Regrouping online: the GDP on Zoom

The Garden Day Programme team checks in on Zoom before group begins.
The Garden Day Programme team checks in on Zoom before group begins.
The Garden Day Programme is up and running online providing our usual services via unusual (for us) methods. It’s been a steep learning curve for staff and clients but until we can work face-to-face again, it’s a great interim solution and an instructive process, reports manager Tim Penrice.

On 17 March, Boris and HMG defined Garden Day Programme staff as non-essential workers and told us we had to stay 2 metres apart from each other and clients and work from home. How to follow government instructions and continue to provide addiction treatment and personal support to 10 vulnerable clients for an unspecified period? That was the question – and the challenge.

Our immediate response was to try to maintain a daily phone call to our clients to check that their feelings of confusion and fear were heard and understood and that we, and others within the Kairos Community, were available to support and inform as best we could through ‘this difficult time’. ‘Keep it in the day’ was never more appropriate.

Few of us have lived through such strange days and I’m not alone in recognising that I needed the daily contact with clients and colleagues every bit as much as they did. ‘’We are all in this together facing the same challenges’’ became our mantra.

Our first idea that phone calls were the best way to support locked-down clients was unsatisfactory as the calls became conversations because we didn’t have much in the way of practical help to give. We soon realised that the best help we could provide was to continue with group therapy and Step work in as ‘normal’ a surrounding as we could create – and that meant Zoom.

The Zoom group

Zoom has become a popular word and at the GDP we have found it a practical app that can help create an atmosphere of community and therapeutic being for the price of an internet connection and a smartphone. It has enabled us to maintain a temporary online timetable.

GDP counsellors Simon Eve and latterly Gillie Sliz responded to the challenge and we were treated to a series of colourful backdrops as we toured Gillie’s home looking for the best place to work the new technology. She has settled now in front of a large colourful abstract painting with her handsome and attentive housemate Monty perfectly at ease and keeping quiet at her feet.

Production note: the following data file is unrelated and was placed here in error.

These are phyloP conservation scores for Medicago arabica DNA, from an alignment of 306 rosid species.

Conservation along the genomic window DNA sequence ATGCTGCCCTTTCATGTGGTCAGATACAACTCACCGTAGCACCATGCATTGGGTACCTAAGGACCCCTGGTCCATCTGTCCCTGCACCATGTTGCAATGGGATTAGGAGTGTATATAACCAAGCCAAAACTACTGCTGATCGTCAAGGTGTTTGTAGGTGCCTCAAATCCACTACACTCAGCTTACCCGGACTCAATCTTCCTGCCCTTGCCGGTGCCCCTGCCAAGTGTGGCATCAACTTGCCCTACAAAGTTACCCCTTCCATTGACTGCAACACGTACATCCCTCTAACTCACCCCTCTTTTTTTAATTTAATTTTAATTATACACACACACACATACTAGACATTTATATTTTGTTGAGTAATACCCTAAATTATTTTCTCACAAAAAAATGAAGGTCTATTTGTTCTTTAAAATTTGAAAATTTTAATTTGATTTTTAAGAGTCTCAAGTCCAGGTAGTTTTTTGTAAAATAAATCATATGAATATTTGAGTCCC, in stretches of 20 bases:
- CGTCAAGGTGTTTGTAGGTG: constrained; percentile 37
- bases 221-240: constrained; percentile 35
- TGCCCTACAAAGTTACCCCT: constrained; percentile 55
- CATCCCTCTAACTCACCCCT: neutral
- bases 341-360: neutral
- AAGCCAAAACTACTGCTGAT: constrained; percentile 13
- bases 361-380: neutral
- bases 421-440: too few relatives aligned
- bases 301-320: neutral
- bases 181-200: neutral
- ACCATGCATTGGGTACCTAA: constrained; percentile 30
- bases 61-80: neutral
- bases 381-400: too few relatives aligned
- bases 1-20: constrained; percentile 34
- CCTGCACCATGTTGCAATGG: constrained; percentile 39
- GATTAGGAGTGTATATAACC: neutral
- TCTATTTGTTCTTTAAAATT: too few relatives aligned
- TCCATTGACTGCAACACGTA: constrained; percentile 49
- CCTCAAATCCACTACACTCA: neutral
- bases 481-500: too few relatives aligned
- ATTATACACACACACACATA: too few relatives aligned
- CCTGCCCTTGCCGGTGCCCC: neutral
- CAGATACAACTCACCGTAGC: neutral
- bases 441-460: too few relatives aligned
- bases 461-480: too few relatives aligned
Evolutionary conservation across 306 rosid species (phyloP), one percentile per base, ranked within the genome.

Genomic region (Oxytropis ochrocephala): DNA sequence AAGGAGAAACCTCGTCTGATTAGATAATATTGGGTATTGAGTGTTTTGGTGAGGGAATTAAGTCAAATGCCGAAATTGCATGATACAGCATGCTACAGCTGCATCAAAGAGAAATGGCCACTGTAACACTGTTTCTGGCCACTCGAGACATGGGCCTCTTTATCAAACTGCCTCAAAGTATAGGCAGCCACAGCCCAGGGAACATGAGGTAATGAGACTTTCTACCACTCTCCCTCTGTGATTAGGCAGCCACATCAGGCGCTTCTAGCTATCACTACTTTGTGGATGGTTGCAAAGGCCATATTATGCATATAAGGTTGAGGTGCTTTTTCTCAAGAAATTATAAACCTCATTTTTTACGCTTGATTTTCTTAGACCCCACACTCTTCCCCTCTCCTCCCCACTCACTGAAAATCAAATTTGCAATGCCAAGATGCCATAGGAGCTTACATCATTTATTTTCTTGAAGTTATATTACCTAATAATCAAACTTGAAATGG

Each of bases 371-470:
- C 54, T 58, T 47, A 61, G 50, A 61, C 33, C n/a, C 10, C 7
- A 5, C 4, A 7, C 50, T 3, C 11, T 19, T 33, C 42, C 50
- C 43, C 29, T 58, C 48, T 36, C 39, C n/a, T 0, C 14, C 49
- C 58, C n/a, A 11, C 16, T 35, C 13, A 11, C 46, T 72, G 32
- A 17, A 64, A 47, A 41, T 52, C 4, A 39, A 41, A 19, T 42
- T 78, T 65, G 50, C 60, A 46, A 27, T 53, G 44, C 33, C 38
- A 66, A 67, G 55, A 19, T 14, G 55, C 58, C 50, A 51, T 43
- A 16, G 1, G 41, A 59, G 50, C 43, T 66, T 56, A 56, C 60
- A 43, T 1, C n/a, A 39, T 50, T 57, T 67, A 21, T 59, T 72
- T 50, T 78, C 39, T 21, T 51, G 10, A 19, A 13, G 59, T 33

Simon has a splendid plant next to his armchair in front of his computer that gives a reassuring image of both growth and strength, and somehow these Zoom views give the clients a fuller and more real picture of the human being who is working to help them understand themselves.

In the time we have been working with Zoom, our clients have become increasingly tech savvy. Some have attended group from their rooms in Linden Grove, some from their gardens, one from a basement in Victoria. Yet wherever they are, what these addicts are chasing today is not a chemical or a drink but a strong internet signal. They want to join in.

Some of our clients haven’t coped with the change and switched off but new clients have joined; the majority have risen to the challenge and entered into the spirit of discovery and recovery online. They have adapted and taken risks, they have learned and they have helped us to learn that if our programme is structured and boundaried, safe and focussed, then the reality of getting well in group can be transferred successfully to the virtual.

To connect, contribute and belong

Once lockdown is over and we are at last safe to sit in a circle again talking face-to-face about our feelings, we will probably chalk up this experience to another event that we found we could cope with after initial anxiety and doubt.

I hope we don’t look back at online therapy as a second-rate group experience because although it does blur the full impact of human connection, awareness and empathy, it demands of its participants extra concentration and care that is generously rewarded with understanding.

The need to connect, contribute and belong is central to human wellbeing, and to watch these instincts in action online has been a powerful experience of the adaptability of people, and a clear example of how essential it is to express our core human values, no matter the obstacles.